In the wild, cats tend to eat small game characterized as high-protein and high-moisture content, such as rabbits, birds and rodents (even some juicy insects). Prey animals like these contain about 70% water, providing most of the moisture that wild cats need. Unsurprisingly, wild cats have failed to evolve a strong "thirst reflex" like that of dogs and humans. A thirst reflex involves complex interactions between the kidney and the brain. When we are dehydrated, the kidney releases chemicals that communicate with the brain, which in turn makes us consciously aware that we are thirsty and need to drink. More...

Angelas Angels Cat Rescue

Kitty

This month, we’d like to highlight another financial award given by the Dr. Jane HealthyPetNet Foundation, this time to Angela's Angels Cat Rescue, a donor-supported, non-profit, no-kill, cage-free cat rescue in Columbia, North Carolina. What began as a personal experience caring for and rescuing sickly and abandoned cats, quickly became the established rescue organization we honor here.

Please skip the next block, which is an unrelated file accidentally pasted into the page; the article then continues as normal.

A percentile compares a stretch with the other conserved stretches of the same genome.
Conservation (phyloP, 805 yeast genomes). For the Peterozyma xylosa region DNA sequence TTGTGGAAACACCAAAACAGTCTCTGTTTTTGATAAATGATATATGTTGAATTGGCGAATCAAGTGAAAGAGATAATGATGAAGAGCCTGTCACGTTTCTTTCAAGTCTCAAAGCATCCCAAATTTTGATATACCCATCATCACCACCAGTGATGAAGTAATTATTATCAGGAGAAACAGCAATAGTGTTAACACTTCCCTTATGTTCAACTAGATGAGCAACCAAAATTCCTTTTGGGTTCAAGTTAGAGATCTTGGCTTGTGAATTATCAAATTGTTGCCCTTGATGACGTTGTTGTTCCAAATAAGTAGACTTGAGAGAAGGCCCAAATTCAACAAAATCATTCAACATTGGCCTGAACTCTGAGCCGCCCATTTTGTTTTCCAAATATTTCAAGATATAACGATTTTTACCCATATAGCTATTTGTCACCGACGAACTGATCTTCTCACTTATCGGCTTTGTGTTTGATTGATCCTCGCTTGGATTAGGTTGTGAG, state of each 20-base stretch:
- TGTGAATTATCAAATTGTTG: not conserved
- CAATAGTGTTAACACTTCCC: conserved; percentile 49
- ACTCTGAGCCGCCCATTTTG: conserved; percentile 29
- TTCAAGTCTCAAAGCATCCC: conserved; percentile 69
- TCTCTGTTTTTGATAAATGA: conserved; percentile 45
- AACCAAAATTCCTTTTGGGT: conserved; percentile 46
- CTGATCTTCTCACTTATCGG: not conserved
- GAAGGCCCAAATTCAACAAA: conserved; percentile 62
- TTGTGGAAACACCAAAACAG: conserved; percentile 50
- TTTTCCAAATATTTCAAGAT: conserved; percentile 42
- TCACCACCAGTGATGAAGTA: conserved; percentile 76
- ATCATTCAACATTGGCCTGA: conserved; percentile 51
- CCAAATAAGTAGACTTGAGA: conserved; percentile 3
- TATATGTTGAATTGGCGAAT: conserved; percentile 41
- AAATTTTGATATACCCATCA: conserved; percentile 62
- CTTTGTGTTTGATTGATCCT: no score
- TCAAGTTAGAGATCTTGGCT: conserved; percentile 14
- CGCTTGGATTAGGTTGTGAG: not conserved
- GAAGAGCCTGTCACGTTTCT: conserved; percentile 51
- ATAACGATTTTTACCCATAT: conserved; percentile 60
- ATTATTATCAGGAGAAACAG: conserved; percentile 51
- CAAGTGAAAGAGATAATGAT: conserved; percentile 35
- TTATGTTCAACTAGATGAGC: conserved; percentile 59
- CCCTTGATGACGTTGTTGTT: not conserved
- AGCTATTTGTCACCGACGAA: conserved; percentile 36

A small, tightly knit organization, their focus is on saving felines from euthanasia at high-kill shelters, while also taking in stray, abandoned and surrendered cats. They actively work to maintain relationships with other no-kill rescues, shelters and vets in the surrounding area, thus creating a strong network of caring individuals working in tandem to save as many cats as possible, placing them in loving, permanent homes. The majority of their rescues are in temporary foster care, although some of their adoptable cats currently reside in the cage-free “Cat House” on the founders’ property. More...

Are you traveling without your pet this summer?

 

One of America’s favorite summer pastimes is vacation travel. Often, these trips do not or cannot include our pets, so what do you do with your beloved companion when you cannot take them along? The most important thing is to not worry - the more we worry the less fun we have. Here are some of Dr. Sarah’s favorite tips to help your animals when you travel.